Depression

18 June 2012

How depressed people use the internet

A study among students shows how use of the internet is different for depressed people.

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Frequent e-mail checking, switching applications and more videos, games and chatting are among the differences observed in people suffering from depression. In a study at Missouri University of Science and Technology, quoted in the New York Times, students who showed positive signs of depression showed a consistently different internet usage pattern.

This change was so marked, that researchers suggest they be included in an application to monitor usage and alert users when their usage habits start to show these distinctive patterns.

This is not the first study to show a difference in the way depressed people use the internet. A 2010 study at Leeds University, quoted in the Guardian, showed a correlation between excessive internet use and depression, although it was not decisive as to which came first: the internet overuse or the depression.

Common symptoms of depression

People who use the internet excessively may want to talk to a health professional, especially if they show any of the other signs of depression. The most commonly reported symptoms are as follows:

  • A depressed or low mood or feeling of sadness
  • Increased irritability
  • Increased anxiety or a feeling of nervousness
  • Loss of interest or pleasure in activities that were previously enjoyed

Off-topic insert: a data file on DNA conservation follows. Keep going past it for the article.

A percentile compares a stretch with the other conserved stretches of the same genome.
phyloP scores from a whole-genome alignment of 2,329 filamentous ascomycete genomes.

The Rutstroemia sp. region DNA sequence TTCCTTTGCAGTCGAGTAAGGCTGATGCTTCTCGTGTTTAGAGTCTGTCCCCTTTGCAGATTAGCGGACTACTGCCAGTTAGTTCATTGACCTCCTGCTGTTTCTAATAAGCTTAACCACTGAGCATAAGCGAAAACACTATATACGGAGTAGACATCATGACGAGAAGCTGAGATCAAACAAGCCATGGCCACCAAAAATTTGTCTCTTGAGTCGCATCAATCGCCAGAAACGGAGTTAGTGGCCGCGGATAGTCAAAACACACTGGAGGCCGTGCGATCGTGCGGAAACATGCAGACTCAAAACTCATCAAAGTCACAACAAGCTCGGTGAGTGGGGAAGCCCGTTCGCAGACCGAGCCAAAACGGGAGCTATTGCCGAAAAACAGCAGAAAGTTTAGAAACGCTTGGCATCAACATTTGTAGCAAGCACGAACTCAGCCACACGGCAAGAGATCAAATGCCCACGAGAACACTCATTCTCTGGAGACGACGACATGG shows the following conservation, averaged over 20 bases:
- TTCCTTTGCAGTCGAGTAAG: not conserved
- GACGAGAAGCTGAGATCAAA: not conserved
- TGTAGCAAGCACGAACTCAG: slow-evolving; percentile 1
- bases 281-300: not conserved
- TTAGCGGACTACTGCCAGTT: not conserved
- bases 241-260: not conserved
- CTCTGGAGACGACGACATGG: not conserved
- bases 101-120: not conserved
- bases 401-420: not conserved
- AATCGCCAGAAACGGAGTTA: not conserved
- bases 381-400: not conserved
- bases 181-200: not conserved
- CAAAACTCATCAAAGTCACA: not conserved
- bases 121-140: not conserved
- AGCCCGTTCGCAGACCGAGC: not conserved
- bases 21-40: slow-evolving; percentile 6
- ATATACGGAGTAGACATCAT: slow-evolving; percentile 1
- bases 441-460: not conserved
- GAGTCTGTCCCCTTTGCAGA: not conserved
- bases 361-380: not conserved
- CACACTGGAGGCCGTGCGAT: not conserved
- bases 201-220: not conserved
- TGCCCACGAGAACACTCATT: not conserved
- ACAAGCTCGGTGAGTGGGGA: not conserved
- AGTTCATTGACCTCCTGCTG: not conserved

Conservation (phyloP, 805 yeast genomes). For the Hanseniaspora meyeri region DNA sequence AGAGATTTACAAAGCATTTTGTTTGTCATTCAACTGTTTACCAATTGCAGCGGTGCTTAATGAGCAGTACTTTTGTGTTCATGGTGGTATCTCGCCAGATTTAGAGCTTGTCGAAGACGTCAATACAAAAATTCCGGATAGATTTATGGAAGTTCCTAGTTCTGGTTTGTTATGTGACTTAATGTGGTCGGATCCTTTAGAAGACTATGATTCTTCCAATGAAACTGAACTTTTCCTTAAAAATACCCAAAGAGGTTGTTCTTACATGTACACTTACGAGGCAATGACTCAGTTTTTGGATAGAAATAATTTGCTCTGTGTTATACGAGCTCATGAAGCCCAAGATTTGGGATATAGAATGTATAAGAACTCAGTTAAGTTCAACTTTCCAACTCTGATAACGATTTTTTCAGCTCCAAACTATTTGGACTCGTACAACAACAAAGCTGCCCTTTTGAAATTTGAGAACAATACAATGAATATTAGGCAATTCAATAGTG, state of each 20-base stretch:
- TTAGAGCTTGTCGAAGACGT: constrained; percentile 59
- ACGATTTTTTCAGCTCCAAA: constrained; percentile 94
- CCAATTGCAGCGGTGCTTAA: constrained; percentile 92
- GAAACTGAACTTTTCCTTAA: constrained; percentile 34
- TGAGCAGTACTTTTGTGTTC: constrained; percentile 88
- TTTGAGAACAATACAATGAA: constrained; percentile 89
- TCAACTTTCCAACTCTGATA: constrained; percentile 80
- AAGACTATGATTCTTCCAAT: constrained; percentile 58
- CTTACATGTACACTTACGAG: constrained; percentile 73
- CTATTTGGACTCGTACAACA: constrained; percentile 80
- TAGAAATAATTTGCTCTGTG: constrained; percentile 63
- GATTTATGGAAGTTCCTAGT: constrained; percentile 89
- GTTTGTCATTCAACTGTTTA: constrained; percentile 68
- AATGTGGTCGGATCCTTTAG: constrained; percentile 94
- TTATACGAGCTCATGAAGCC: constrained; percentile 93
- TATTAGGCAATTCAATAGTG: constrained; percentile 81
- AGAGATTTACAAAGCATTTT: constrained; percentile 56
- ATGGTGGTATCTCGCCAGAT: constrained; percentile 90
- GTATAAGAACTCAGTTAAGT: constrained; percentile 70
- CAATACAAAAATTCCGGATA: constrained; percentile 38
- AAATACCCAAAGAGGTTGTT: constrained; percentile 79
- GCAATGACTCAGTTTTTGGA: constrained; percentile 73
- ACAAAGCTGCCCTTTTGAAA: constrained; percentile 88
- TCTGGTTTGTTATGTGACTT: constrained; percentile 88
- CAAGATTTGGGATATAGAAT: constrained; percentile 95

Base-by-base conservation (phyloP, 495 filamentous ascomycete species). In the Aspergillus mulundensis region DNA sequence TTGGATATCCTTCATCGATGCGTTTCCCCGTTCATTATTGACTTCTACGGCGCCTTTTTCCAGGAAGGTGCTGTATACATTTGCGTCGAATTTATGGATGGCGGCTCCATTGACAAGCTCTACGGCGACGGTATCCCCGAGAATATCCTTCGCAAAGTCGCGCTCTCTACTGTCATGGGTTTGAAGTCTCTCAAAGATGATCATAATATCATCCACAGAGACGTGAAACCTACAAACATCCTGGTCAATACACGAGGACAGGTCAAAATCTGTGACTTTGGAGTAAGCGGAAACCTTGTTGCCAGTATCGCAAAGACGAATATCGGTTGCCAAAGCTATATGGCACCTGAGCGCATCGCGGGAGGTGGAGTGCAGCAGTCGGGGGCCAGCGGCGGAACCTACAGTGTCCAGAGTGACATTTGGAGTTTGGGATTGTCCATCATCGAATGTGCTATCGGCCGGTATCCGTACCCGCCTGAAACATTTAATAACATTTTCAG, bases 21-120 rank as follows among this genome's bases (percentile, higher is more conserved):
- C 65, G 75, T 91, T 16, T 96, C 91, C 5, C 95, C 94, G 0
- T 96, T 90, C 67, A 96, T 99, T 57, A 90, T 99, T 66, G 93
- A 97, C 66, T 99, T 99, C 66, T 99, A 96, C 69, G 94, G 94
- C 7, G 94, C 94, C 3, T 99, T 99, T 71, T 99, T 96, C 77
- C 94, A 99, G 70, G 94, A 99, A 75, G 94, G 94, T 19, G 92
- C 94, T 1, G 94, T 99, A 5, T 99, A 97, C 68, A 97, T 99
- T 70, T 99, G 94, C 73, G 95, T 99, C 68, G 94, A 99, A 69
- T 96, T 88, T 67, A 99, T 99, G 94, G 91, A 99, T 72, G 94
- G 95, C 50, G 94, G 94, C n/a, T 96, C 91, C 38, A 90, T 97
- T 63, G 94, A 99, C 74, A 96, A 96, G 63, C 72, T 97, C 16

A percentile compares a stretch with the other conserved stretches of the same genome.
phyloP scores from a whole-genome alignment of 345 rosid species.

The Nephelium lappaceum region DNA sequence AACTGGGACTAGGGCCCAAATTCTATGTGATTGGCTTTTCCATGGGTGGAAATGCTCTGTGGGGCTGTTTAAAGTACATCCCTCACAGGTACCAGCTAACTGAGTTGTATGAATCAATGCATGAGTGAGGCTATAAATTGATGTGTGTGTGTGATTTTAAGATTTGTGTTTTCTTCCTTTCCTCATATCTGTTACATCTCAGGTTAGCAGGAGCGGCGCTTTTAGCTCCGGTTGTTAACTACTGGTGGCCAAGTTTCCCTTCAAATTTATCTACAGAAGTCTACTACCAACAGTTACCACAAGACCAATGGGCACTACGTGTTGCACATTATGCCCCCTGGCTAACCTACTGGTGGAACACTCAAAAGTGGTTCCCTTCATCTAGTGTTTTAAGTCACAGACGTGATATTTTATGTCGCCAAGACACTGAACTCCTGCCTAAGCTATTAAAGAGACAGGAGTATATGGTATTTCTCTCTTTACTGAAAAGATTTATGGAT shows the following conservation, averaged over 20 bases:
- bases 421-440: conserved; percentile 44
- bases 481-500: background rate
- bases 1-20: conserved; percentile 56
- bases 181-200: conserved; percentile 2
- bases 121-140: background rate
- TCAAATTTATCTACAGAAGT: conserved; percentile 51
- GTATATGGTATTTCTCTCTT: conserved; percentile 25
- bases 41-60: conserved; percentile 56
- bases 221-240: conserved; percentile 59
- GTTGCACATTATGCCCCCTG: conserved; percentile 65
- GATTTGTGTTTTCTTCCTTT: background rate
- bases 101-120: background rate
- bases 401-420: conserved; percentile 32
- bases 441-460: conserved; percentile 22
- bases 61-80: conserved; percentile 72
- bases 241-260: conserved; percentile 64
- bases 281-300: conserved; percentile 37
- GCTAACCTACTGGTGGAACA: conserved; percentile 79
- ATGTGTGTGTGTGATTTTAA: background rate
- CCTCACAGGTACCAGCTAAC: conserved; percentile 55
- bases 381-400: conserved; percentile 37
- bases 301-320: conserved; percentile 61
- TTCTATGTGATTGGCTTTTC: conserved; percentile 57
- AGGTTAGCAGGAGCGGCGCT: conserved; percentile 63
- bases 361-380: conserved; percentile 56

• Tearfulness or a feeling of wanting to cry, but a possible inability to do so
  • Decreased sexual interest or other sexual problems
  • Changes in appetite resulting in either weight gain or weight loss when not dieting
  • Changes in sleep pattern
  • Changes entailing either difficulty falling asleep, frequent waking during the night or waking up unusually early in the morning and not being able to return to sleep. Sleep may also be increased with a desire to be asleep most of the time.
  • A feeling of being chronically tired and energy-less or unmotivated
  • A slowing down or speeding up of physical activity (including speaking very softly or slowly)
  • Feeling worthless, useless and helpless
  • Feeling inappropriately excessively guilty (and possibly blaming oneself for being depressed or unable to “snap out of it”)
  • Difficulty thinking, concentrating or remembering
  • Difficulty making decisions, even over simple matters
  • A feeling that life is not worth living and frequently thinking about death and/or suicide
  • Becoming increasingly socially withdrawn and feeling reluctant to entertain or go out visiting
  • Not bothering to dress properly/self-neglect
  • Multiple physical complaints, e.g. frequent headaches, backaches/stomach aches or constipation
  • Alteration in menstrual cycle

Read more about these symptoms, causes and treatments in Health24’s depression centre.

(Adele Hamilton, Health24, June 2012)

Read more:
Quiz: Are you internet obsessed?

 

 

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Depression expert

Michael Simpson has been a senior psychiatric academic, researcher, and Professor in several countries, having worked at London University in the UK; McMaster University in Canada; Temple University in Philadelphia, USA.; and the University of Natal in South Africa.

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